Chinese markets stock up as investors worry about Covid-19 lockdowns

Chinese stocks suffered their worst selling in more than two years and the yuan reached its lowest level since late 2020, as investors fear tough anti-Covid-19 policies will add to pressures weighing on China’s economic growth and corporate profits.

The battle with the Omicron variant of Covid-19 adds to a series of challenges facing the economy and markets in China, as well as the domestic regulatory crackdown, the war in Ukraine, and a shift toward tighter monetary policy by many central banks to tackle accelerating inflation. .

Residents of the Chinese capital, Beijing, were stocking up on necessities on Monday In anticipation of a possible closure, as a severe lockdown in Shanghai entered its fifth week. Beijing officials have begun mass Covid-19 tests for people who live or work in the city’s Chaoyang District.

Economists lowered their forecasts for Chinese expansion with the International Monetary Fund last week Reducing growth forecasts for 2022 for the country to 4.4% and Banks lowered their forecasts. Foreign investors have withdrawn billions of dollars from the Chinese stock and bond markets.

On Monday, the Shanghai Composite and CSI 300 were down 5.1% and 4.9%, respectively. These were the largest one-day percentage declines for both benchmarks since February 2020, when concern about the fast-spreading coronavirus in the early days of the epidemic led to sharp declines in Chinese markets after the Lunar New Year holiday.

The offshore yuan fell sharply, surpassing 6.60 against the dollar, according to FactSet. This pullback was built on last week’s selling which ended months of relative stability. Shortly after the currency topped 6.60 against the dollar, China’s central bank said it would adjust its foreign exchange policy, helping the yuan offset some of its earlier losses.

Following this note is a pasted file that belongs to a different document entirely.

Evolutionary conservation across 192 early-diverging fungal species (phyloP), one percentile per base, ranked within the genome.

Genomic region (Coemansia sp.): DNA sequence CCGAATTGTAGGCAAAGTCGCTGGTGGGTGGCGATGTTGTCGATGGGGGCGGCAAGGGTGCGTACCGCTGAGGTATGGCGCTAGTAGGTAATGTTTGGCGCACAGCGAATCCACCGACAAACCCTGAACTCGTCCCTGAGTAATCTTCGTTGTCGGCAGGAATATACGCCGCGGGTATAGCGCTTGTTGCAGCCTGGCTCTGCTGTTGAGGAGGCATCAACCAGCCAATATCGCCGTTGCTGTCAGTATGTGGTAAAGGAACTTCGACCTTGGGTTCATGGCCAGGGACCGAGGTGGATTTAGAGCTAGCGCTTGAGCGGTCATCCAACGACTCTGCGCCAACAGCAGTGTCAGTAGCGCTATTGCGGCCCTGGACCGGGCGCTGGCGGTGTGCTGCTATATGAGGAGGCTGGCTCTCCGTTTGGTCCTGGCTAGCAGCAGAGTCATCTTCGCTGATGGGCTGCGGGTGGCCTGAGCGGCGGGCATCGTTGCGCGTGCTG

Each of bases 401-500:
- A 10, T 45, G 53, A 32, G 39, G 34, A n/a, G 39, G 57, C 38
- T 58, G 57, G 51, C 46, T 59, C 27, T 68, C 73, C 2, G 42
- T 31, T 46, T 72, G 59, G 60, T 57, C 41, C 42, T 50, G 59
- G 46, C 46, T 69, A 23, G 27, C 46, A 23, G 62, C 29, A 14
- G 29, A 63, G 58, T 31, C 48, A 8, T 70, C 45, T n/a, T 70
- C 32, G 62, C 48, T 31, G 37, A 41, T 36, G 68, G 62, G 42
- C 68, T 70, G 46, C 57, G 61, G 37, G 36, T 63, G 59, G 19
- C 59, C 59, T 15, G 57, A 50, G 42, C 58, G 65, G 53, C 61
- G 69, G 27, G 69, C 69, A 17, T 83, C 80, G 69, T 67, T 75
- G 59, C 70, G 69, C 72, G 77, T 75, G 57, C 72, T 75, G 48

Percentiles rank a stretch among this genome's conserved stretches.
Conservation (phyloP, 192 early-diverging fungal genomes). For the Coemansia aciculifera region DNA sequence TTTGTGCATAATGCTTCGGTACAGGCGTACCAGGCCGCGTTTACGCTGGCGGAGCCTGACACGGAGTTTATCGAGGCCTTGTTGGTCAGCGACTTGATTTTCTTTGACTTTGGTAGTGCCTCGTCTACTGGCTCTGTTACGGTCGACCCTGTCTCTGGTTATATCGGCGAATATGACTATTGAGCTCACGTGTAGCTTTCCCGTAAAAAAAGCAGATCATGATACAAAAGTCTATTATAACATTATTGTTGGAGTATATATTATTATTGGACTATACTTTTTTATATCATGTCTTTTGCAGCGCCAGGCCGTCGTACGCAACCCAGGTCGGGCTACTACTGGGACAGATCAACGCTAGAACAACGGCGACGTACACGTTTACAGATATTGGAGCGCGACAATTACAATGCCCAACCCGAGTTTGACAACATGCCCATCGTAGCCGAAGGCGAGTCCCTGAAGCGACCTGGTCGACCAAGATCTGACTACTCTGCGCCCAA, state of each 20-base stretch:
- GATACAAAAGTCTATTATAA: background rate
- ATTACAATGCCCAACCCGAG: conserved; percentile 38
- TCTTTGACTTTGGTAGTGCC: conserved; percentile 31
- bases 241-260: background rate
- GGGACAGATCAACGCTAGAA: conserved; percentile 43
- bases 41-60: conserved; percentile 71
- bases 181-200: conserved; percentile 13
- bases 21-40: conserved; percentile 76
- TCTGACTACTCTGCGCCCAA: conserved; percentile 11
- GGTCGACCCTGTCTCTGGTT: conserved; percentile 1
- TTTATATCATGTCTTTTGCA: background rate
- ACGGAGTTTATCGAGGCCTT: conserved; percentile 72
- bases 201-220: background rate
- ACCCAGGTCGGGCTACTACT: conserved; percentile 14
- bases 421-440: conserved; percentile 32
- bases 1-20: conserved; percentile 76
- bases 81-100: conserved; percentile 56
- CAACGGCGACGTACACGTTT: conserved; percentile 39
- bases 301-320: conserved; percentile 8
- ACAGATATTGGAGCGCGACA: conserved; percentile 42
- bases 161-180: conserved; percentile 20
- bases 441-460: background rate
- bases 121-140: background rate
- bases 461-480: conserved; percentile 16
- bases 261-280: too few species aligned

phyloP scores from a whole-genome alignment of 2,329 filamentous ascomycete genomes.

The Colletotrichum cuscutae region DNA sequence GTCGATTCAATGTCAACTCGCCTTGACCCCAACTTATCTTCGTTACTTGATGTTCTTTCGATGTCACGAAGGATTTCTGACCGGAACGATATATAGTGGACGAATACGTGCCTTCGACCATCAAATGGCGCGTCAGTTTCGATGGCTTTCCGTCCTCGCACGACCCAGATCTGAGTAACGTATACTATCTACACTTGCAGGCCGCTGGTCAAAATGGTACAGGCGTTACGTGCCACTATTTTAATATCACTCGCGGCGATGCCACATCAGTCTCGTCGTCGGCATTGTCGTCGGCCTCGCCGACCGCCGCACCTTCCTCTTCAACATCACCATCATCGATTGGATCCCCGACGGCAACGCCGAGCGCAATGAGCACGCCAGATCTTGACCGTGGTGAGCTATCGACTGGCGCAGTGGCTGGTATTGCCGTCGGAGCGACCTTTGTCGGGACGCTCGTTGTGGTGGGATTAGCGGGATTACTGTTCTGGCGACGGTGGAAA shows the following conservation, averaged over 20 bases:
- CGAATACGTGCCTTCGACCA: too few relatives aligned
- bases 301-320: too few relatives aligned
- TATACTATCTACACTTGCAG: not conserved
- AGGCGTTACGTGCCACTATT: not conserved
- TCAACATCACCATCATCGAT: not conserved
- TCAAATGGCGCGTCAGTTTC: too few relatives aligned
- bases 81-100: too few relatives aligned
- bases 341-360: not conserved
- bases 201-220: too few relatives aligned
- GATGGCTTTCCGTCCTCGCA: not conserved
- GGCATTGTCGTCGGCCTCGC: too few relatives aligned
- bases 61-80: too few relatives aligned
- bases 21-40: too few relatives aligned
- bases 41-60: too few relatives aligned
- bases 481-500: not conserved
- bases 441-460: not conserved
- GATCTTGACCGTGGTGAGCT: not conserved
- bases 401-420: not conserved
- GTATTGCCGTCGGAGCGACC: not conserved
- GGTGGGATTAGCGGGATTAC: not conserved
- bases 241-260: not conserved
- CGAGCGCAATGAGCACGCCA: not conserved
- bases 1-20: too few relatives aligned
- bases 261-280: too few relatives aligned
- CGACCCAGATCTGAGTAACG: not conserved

The market recognizes that “the economic recovery will be delayed and the situation in China may be more uncertain, especially in the near term, due to the Omicron situation,” said Jason Liu, head of the Asia principal investment desk at Deutsche Bank International. bank.

“The market is starting to realize that the overall stimulus measures from China could be less than expected or completely late, especially on the monetary side,” said Mr. Liu.

in American trade, On Monday, stocks closed higher After a volatile session. The S&P 500 closed up 0.6%, having earlier fallen about 1.7%. The 10-year Treasury yield fell to 2.825% from 2.905% on Friday, the biggest drop in one-day yield since March 4.

Monday’s defeat in the CSI 300 sent the index of major companies, which includes the largest stocks listed in Shanghai or Shenzhen, to nearly 23%. The broad Shanghai Composite Index has lost nearly 20% over the same period.

Raw material companies were among the biggest losers on Monday with

Tianqi lithium

9.9% decline and rival

Ganfeng lithium

by 9.1%.

The decline was reflected in Hong Kong offshore stocks, where the city’s leading Hang Seng Index fell 3.7%. Haidilao, which operates a hot pot restaurant chain in China, was the main loser, losing 16%.

The Covid-19 restrictions have emerged as the biggest threat to China’s growth, analysts at several local securities firms said in notes to clients. These restrictions could hurt more in the second quarter than in the first, said Xuan Wei, chief strategist at Beijing-based China Asset Management.